Vladimir Putin gave another of his end-of-year press conferences last week—nationally televised events consisting of an always-curious combination of Q&A, opinionating, offhand banter, observations on a wide range of domestic and international affairs, and the Russian president’s appraisal of his own record. This was his 13th such outing and weighed in at three hours and 42 minutes. Putin again had some interesting things to say, though one could scarcely glean this from Western press reports, and certainly not from the US media. Beelzebub is never deserving of serious attention.
Russians I respect have sometimes told me that, while some features of Putin’s domestic performance merit criticism, on the foreign-policy side their support is more or less shoulder-to-shoulder with Putin. I view the distinction as important; it seems to go some way to explaining Putin’s standing in opinion polls, which hovers consistently above 80 percent. He had plenty to say last Thursday on Russian politics, the economy, the domestic opposition, and other such matters. I will leave those questions aside as the business of Russians: It is when Putin speaks on global affairs that it is everyone’s business.
Here are four topics Putin addressed last Thursday that are worth thinking about. I draw from a pared-down list:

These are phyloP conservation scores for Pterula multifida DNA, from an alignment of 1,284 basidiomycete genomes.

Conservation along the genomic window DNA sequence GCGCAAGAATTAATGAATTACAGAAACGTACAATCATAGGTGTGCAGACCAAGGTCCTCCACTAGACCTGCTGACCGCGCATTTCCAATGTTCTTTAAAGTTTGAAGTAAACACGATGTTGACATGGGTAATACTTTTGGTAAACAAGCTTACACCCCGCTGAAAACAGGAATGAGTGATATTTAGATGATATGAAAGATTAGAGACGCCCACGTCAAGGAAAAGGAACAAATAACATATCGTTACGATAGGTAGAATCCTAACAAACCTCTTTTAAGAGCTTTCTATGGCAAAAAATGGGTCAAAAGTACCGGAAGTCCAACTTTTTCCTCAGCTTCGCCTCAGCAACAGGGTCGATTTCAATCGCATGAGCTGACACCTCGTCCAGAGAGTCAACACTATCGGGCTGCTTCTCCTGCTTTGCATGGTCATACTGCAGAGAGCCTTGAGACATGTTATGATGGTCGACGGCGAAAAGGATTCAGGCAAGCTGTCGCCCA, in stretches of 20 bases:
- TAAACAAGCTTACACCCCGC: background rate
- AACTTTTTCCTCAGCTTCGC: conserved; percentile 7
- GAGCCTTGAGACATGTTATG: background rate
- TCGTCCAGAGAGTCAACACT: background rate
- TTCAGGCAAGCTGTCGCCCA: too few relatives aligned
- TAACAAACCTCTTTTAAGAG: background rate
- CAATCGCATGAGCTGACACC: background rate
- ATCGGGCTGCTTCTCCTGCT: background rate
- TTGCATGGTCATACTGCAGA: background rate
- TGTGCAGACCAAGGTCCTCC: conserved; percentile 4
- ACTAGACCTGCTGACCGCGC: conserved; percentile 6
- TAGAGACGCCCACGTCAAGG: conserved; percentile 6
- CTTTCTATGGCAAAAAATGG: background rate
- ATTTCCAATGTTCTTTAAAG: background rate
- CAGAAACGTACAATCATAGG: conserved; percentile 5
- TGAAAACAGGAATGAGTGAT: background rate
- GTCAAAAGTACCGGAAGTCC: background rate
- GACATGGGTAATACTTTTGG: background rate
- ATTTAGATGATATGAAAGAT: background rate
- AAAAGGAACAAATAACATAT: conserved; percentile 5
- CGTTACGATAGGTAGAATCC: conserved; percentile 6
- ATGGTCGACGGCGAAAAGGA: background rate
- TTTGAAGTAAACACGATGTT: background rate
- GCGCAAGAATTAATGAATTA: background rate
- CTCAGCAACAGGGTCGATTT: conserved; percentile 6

Syria. Putin did not distinguish between the Islamic State and other terrorist groups, which is in keeping with Russia’s policy since it intervened at the Assad government’s request two years ago. But he spoke about post–conflict challenges, notably. While most terrorist groups have been defeated, he said, there is a mop-up phase to complete. Russian forces have begun to withdraw, thus, but some will remain. This is what one would have expected. He had no comment on the Pentagon’s recent announcement that US security forces will remain on Syrian soil indefinitely.
The interesting part of Putin’s remarks on Syria, at least to me, concerned Russia’s responsibilities now that the war is over. He talked about the welfare of Syrians as essential to preventing new terrorist outbreaks, about resettling refugees, about working with foreign partners, about the peace process. “All the parties involved should resist the temptation to take advantage of short-term political goals,” Putin asserted. This is a healthy handful of tasks on which Russia now must prove out. Especially for those who supported Moscow’s defense of Damascus to prevent Syria’s collapse into another Libya or Iraq, it is time to watch the Russians. This will be their most importance performance since, by way of the Syria conflict, they have assumed a more influential role in the region.